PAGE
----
An Evaluation of Nitrogen Concentrations in the Neuse River Basin

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Title: An Evaluation of Nitrogen Concentrations in the Neuse River Basin
Author: Norton, April
Abstract: Norton, April. Master of Environmental Assessment. An Evaluation of Nitrogen Concentrations in the Neuse River Basin Excessive nutrient loading has been a water quality concern in the Neuse River Basin since before the 1990’s. Efforts to minimize water quality impairment were accelerated in the mid-1990’s, resulting in the implementation of the Neuse River nitrogen (N) reduction strategy, mandated by the Environmental Management Commission (EMC). The reduction strategy requires a 30% N reduction in the average annual load to the Neuse River Estuary from point and nonpoint sources, for the period 1991 – 1995. This study evaluates the mean annual load of N in the Neuse River and tributaries of the Neuse River, comparing the 1991 – 1995 study period to the 2007 – 2015 study period. The data used in this study was provided by the North Carolina Division of Water Resources, Basin Planning Section. Twenty-three sites were evaluated in this study. For consistency, monitoring sites for which data were not available for all study years (1991 – 1995 and 2007 – 2015) were excluded from the analysis. Site specific calculations of means and standard errors of the means were conducted using Microsoft EXCEL. Two overall analyses were conducted; one showing the trends over time across all monitoring sites and a second showing the N concentrations at individual monitoring sites across all years in each study period. This study shows that nitrate-nitrite (NOx) concentrations decreased, ammonia (NH3) concentrations remained relatively constant, and total Kjeldahl N (TKN) increased. However, total nitrogen (TN) concentrations decreased approximately 15 % in the Neuse River during the 2007 – 2015 study period and TN in tributaries of the Neuse River decreased 42%. While the mandatory 30% N reduction has not been met at the Fort Barnwell monitoring site (considered the mouth of the river and used as the baseline), there has been a 23% decrease which shows that significant progress has been made.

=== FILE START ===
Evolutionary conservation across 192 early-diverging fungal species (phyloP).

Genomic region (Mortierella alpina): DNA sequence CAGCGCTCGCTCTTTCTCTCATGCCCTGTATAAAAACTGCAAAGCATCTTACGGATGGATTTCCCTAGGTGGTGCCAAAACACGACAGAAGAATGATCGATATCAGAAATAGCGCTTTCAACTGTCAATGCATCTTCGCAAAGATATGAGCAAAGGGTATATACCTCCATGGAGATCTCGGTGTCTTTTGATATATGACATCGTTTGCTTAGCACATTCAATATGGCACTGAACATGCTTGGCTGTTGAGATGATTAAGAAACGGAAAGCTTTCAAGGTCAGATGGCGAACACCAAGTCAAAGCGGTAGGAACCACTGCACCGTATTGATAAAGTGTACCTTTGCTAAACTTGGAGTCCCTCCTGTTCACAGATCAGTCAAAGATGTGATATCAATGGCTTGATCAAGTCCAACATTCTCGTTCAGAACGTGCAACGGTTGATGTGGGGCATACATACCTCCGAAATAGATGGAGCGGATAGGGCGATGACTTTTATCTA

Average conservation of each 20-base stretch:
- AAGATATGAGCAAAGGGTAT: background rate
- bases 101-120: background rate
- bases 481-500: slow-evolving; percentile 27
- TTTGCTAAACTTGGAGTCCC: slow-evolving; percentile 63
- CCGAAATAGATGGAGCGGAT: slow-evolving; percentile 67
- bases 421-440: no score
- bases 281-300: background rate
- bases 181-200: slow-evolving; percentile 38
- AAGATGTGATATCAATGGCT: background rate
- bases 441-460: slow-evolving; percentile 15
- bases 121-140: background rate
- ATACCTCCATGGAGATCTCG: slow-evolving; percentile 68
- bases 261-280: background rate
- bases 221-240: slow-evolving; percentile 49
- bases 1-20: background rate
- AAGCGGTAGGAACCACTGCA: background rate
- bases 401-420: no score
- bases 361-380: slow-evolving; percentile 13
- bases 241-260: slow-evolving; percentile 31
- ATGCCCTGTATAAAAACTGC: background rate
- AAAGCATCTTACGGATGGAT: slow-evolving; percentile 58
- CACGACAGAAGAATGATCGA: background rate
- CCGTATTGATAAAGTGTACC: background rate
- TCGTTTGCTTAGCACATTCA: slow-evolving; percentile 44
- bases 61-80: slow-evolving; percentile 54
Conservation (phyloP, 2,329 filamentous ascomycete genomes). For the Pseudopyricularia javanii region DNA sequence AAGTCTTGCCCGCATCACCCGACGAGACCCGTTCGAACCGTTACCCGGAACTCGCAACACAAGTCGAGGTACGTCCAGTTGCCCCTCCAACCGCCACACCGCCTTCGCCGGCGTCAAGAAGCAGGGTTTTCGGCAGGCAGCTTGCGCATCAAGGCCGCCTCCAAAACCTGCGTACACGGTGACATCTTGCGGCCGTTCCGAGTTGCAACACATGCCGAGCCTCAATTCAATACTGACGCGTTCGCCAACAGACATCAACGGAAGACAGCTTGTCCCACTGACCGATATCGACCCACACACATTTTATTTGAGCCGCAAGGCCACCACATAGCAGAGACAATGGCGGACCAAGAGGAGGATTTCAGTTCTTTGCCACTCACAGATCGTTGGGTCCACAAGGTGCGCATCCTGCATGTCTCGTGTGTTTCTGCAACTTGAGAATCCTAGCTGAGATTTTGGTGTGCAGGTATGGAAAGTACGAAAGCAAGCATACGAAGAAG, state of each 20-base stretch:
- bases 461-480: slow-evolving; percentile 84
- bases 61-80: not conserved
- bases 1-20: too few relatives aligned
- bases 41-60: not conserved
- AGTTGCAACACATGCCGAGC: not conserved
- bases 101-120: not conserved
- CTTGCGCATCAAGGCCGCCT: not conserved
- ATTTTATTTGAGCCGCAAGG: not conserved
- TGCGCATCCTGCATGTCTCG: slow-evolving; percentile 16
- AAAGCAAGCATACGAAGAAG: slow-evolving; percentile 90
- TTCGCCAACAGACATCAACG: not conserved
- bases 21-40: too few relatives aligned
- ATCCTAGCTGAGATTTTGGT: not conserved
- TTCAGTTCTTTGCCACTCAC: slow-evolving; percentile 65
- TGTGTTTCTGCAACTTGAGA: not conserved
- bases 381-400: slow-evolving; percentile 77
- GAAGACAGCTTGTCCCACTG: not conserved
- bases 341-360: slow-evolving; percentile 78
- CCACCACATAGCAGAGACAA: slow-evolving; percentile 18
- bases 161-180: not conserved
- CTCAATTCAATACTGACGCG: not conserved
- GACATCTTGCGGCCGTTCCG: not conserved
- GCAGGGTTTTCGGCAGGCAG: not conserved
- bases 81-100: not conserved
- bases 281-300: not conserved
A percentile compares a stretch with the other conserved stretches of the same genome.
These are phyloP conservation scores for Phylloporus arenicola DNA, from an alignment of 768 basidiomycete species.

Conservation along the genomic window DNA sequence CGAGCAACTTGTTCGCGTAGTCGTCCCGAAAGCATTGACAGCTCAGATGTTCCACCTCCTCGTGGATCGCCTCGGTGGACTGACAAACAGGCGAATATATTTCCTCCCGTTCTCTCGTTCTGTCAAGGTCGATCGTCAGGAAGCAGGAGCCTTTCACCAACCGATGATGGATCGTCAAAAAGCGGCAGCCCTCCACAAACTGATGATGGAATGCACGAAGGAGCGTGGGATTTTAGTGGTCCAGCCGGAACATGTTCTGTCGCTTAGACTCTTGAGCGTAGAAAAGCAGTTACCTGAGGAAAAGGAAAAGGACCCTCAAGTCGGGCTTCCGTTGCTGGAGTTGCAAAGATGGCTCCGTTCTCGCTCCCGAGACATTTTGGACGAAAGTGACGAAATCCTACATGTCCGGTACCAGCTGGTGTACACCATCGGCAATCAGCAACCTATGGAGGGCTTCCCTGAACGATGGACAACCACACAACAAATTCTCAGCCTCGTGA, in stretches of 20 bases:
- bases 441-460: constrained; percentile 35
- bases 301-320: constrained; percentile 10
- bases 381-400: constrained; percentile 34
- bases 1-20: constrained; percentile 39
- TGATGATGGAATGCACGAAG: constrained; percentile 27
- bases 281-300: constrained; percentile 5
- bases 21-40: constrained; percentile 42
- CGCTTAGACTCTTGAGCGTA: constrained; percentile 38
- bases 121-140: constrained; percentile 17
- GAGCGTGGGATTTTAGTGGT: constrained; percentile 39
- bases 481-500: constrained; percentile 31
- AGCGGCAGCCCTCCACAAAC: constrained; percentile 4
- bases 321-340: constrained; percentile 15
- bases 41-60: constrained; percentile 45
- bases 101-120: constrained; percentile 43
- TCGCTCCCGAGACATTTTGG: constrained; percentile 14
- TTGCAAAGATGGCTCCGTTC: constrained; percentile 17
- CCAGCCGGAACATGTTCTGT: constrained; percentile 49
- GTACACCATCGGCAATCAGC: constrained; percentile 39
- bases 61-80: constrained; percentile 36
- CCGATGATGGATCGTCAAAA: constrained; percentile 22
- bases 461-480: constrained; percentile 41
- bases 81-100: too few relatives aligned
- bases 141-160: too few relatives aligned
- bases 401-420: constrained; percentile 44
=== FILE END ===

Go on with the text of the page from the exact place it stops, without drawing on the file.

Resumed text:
Date: 2019-05-10
URI: http://www.lib.ncsu.edu/resolver/1840.20/36701


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